Can your business afford to pay staff between agreeing furlough leave and getting the Coronavirus Job Retention Scheme grant?
We are in unprecedented times and plunged into a way of life that has been turned on its head. Businesses everywhere are either closing, going into administration, laying staff off, making staff redundant or having to work in a very different way from what the norm was just a few weeks ago.
For some businesses it’s ‘rabbit in the headlights’ without knowing where to turn to. The Coronavirus Job Retention Scheme grant is available to ensure valued, skilled and decent, good people can continue to remain on the payroll, and be paid without having to lose their jobs.
HMRC are still setting up the system which should be available by the end of April, which is welcoming news and gives businesses and employees some certainty and business and household bills can be paid (albeit a reduction in pay, but far better than having no pay at all)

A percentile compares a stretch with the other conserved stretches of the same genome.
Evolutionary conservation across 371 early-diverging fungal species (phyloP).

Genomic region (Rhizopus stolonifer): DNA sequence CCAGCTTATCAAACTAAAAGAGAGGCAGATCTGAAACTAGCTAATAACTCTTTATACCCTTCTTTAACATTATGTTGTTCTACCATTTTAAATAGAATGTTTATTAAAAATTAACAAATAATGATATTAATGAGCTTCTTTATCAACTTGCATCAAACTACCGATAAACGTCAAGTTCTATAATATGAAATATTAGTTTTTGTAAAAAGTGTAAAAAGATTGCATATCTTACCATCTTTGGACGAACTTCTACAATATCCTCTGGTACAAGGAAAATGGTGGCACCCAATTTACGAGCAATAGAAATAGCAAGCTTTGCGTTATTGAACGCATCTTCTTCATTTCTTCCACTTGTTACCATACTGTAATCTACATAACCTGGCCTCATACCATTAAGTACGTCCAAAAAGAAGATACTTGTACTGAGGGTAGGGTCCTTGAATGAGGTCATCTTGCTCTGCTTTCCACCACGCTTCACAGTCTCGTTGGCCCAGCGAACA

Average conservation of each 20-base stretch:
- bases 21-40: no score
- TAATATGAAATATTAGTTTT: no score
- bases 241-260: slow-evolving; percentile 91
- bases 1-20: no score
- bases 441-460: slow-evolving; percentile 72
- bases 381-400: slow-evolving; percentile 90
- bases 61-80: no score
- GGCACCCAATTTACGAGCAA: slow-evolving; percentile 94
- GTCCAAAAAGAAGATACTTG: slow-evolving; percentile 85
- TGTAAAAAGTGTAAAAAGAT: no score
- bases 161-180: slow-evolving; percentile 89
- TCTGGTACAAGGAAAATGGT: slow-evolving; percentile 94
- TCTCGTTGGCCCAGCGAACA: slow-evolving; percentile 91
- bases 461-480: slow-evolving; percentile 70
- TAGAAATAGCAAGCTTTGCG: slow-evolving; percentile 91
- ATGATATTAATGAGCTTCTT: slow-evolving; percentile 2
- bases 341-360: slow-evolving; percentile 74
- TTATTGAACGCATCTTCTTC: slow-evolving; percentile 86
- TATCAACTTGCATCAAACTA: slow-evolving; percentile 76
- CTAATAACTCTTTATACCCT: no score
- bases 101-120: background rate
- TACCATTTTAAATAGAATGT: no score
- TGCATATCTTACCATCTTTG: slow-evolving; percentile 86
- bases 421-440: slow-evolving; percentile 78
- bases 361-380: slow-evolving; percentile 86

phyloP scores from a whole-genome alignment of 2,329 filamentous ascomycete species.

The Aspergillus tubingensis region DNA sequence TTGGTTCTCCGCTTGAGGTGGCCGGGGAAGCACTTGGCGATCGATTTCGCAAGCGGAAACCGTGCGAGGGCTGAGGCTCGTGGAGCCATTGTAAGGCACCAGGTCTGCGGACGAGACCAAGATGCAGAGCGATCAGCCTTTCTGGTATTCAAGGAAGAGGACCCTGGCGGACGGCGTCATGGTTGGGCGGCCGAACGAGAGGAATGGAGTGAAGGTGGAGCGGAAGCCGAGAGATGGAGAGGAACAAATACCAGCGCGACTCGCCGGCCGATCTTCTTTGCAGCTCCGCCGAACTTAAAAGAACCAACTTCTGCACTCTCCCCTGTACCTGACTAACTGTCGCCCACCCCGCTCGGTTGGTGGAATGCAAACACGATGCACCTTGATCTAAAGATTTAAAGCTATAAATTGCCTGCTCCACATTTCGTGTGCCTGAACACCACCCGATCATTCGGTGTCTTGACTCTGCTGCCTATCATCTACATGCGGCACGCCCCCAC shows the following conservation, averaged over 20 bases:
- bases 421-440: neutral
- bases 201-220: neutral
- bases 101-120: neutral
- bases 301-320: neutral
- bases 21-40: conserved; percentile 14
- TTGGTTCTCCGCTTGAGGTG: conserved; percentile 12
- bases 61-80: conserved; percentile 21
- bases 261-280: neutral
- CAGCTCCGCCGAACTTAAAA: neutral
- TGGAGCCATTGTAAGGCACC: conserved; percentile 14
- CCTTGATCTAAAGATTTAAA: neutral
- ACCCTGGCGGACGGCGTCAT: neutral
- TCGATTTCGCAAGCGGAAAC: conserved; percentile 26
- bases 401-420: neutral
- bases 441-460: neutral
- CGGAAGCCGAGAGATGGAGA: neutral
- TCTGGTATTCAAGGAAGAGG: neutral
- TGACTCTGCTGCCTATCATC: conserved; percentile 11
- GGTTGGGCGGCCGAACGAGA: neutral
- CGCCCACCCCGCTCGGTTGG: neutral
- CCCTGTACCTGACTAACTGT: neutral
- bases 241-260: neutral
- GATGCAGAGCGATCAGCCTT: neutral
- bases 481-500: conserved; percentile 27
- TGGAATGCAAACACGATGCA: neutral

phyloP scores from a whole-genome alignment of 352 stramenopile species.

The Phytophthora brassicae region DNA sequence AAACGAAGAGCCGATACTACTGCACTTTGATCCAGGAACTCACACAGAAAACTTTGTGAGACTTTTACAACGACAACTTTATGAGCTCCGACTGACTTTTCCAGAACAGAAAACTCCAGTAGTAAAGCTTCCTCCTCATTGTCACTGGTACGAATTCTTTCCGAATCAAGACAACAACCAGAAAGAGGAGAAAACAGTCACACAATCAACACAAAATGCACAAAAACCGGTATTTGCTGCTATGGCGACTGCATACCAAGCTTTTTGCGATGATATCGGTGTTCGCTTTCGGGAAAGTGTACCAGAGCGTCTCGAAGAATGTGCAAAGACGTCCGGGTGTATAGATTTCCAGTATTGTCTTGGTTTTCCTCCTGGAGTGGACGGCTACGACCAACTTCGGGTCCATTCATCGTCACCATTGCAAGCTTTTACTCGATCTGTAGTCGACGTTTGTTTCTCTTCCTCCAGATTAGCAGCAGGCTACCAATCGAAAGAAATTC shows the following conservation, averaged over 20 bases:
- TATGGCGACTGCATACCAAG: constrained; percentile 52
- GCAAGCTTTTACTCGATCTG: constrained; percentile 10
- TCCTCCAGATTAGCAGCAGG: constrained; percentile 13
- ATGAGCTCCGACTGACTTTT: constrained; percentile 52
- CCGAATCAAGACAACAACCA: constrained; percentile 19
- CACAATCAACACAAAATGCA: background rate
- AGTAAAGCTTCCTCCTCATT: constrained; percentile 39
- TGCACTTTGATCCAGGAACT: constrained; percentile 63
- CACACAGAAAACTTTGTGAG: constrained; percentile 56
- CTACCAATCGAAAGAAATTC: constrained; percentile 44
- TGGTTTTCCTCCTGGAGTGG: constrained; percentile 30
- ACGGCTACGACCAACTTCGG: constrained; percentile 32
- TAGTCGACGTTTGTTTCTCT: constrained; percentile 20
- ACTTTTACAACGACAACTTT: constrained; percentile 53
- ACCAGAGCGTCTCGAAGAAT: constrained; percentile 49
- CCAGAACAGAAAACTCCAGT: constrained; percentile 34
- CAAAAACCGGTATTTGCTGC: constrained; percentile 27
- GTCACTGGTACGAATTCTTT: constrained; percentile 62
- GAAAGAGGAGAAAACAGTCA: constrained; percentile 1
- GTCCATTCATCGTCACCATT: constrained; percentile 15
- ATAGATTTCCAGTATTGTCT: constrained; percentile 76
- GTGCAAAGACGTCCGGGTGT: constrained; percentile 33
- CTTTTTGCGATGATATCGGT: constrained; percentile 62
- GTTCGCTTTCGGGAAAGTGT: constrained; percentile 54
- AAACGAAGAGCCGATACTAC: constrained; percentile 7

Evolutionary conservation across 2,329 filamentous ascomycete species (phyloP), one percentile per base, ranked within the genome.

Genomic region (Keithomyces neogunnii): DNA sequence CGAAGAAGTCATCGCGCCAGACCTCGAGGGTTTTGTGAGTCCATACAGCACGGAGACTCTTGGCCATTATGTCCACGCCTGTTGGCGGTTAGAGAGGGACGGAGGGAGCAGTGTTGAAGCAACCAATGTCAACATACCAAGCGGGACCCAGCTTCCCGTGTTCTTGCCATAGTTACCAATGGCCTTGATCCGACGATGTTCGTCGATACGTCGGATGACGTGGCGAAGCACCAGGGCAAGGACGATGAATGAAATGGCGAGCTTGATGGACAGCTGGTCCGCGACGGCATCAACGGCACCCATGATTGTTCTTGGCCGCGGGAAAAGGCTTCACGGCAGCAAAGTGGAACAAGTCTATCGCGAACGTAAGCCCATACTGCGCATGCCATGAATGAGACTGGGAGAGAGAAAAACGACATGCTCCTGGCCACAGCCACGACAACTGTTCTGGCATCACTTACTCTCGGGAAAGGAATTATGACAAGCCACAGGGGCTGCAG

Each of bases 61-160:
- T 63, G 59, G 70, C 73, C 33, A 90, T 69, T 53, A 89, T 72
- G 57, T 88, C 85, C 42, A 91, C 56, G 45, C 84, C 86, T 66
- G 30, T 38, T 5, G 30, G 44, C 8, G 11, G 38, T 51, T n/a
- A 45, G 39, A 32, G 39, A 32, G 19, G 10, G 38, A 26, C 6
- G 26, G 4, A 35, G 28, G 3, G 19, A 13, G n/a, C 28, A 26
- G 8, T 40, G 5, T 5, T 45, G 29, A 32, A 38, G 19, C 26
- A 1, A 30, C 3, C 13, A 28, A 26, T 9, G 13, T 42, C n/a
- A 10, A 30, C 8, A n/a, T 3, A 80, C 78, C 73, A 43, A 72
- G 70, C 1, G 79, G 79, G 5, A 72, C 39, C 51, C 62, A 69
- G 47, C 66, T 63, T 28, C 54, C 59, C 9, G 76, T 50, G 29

BUT….and it’s a big but….what do you do if your business can’t afford to pay staff between them signing the Furlough Leave Agreement and being able to access the on-line portal and claiming the grant and paying them? We’re possibly talking of a gap between 4 – 6 weeks maybe for some businesses? But the gap is there and how do businesses fill it?
If your business is struggling to fill this gap, there are some options. The Coronavirus Business Interruption Loan supports SMEs with access to loans, overdrafts, invoice finance and asset finance of up to £5 million and for up to 6 years – go to www-british-business-bank.co.uk for a list of accredited lenders.
There is also a grant of up to £10,000 for businesses that pay little or no business rates because of the small business rate relief (SBRR). It’s a one-off grant of £10,000 to help meet ongoing business costs. Eligible businesses will be contacted by their local authority or they may require businesses to submit an application. Check on your local authority’s web site.
Talk to your staff before asking them to agree to Furlough Leave about the possibility of changing working arrangements such has reducing hours, or reducing pay temporarily, or taking unpaid leave. We agree, it’s not an ideal situation and could be an uncomfortable conversation to have, but it could be the difference between retaining skilled people and having to recruit from scratch if your business is able to continue when life gets back to some normality.